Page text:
Leapmotor C10

Leapmotor, the new Chinese brand, which is partly owned by Stellantis, will see its models sold by Stellantis across nine European markets later in 2024

Increasing tariffs poses threat to growth to all sides
All of these moves are, in part at least, in response to the EU investigation into unfair subsidies paid to Chinese EV manufacturers; these plans were on the table but have now been accelerated. The European Commission has issued an interim ruling that unfair subsidies are being provided by the Chinese government and has also criticised several Chinese companies for failing to provide all the information which the Commission wanted. The Commission has indicated the tariffs, or other countervailing duties, will be applied to Chinese EV imports later in 2024, and that these duties could well be levied retrospectively.

Quite what the Chinese authorities’ response will be remains to be seen; European VMs, especially the Germans, are heavily invested in China and derive a significant proportion of their profits there. Moreover, BMW has just confirmed a new round of investment in its Shenyang factory, worth US$2.76 billion. Given the scale of their investments in China and the profits they generate there, BMW’s and Volkswagen’s objections to additional tariffs on Chinese vehicles sold in Europe is not surprising; they do not relish the prospects of retaliation.

The Chinese response to European tariffs will be especially intriguing to observe as it will follow whatever reaction they make to the US decision to raise tariffs on Chinese EVs from 27.5% to 102.5% later this year. This development is pre-emptive and arguably a form of political grandstanding as much as anything. There are currently no sales of any significance of Chinese brands’ EVs (and indeed quite probably none at all). Chinese made Teslas are not sold in the US, although some are sold in Canada, but these are shipped directly there, not through US ports. Also, BMW does not sell the Chinese-made (electric) iX3 in the US but will sell the new European made version there from 2026.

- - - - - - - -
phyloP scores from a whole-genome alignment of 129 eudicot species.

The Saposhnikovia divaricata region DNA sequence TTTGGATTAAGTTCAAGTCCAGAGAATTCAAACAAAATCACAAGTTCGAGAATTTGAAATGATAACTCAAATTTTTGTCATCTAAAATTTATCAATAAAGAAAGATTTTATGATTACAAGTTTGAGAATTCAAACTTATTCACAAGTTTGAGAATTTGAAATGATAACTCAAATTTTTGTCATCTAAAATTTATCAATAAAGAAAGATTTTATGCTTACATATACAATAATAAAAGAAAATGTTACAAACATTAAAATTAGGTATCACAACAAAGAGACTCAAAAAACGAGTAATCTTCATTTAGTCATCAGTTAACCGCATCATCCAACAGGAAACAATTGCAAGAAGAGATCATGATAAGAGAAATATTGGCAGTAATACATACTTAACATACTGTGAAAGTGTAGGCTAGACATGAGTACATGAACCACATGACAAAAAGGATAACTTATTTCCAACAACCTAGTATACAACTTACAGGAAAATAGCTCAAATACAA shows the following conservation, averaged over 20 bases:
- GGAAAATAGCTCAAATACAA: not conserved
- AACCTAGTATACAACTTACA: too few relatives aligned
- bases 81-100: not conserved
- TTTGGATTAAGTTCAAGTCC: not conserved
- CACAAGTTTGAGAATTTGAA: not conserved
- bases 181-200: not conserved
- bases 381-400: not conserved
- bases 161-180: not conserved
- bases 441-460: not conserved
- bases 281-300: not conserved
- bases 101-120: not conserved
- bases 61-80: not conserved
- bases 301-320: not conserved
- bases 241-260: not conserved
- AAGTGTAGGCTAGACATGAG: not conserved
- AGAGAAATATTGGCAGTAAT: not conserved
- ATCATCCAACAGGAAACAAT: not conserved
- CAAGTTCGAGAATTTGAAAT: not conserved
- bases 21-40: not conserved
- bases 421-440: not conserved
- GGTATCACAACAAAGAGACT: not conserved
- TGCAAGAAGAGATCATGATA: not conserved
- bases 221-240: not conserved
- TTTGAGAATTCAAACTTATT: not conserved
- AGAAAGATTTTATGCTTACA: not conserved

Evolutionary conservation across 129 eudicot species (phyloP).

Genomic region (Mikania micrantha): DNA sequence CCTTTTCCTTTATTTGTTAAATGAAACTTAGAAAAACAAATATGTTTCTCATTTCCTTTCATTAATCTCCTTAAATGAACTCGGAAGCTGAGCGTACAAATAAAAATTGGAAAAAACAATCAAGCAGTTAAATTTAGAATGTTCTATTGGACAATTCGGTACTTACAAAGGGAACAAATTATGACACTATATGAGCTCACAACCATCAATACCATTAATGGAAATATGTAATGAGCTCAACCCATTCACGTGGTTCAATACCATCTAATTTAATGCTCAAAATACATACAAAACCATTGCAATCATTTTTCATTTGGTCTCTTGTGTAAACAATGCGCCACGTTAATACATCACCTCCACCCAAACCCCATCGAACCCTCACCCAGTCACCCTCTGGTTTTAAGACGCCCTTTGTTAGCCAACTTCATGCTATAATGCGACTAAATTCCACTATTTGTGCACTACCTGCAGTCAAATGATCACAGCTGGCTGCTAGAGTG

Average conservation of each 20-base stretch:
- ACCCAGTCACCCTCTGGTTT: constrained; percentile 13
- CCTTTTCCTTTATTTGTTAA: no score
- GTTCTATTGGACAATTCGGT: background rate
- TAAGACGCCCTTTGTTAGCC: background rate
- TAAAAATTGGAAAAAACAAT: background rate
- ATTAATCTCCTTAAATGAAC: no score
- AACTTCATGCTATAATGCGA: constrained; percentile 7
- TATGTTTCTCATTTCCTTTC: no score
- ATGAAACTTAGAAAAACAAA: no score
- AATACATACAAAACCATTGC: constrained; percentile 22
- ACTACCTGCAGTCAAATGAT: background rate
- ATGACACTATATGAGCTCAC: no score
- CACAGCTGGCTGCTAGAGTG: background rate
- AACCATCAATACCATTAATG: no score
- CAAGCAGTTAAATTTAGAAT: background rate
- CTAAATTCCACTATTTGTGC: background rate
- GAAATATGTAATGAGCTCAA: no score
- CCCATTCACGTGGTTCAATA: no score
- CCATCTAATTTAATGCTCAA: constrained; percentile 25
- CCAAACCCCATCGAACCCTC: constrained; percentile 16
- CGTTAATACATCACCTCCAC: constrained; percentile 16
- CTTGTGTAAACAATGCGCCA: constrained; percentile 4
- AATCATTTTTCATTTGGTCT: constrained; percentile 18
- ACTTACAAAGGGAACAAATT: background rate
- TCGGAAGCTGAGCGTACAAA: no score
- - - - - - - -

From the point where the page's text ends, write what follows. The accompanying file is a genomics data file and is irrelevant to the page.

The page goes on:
The US authorities are more worried about Chinese brands setting up shop in Mexico and shipping vehicles across the border, especially if these are made with primarily Chinese components; it’s worth noting that Tesla is trying to get many of its Chinese suppliers to come to Mexico to supply the planned Tesla factory there. Quite what the US authorities’ reaction to this will also be intriguing to observe.

Automotive production, especially in Europe, is at interesting point, although probably not quite at the inflection point for EV production to be the dominant technology today or even tomorrow, although this will happen. However, consumer resistance to EVs remains strong and while vehicle companies accept the need to go electric, they will not pay penalties to the UK government, or any other government, for the privilege of complying with the rules. On top of this, the Chinese are coming to Europe one way or another. The battle lines for industry dominance have yet to be fully drawn but their potential positions are shifting even if it is not clear in what direction.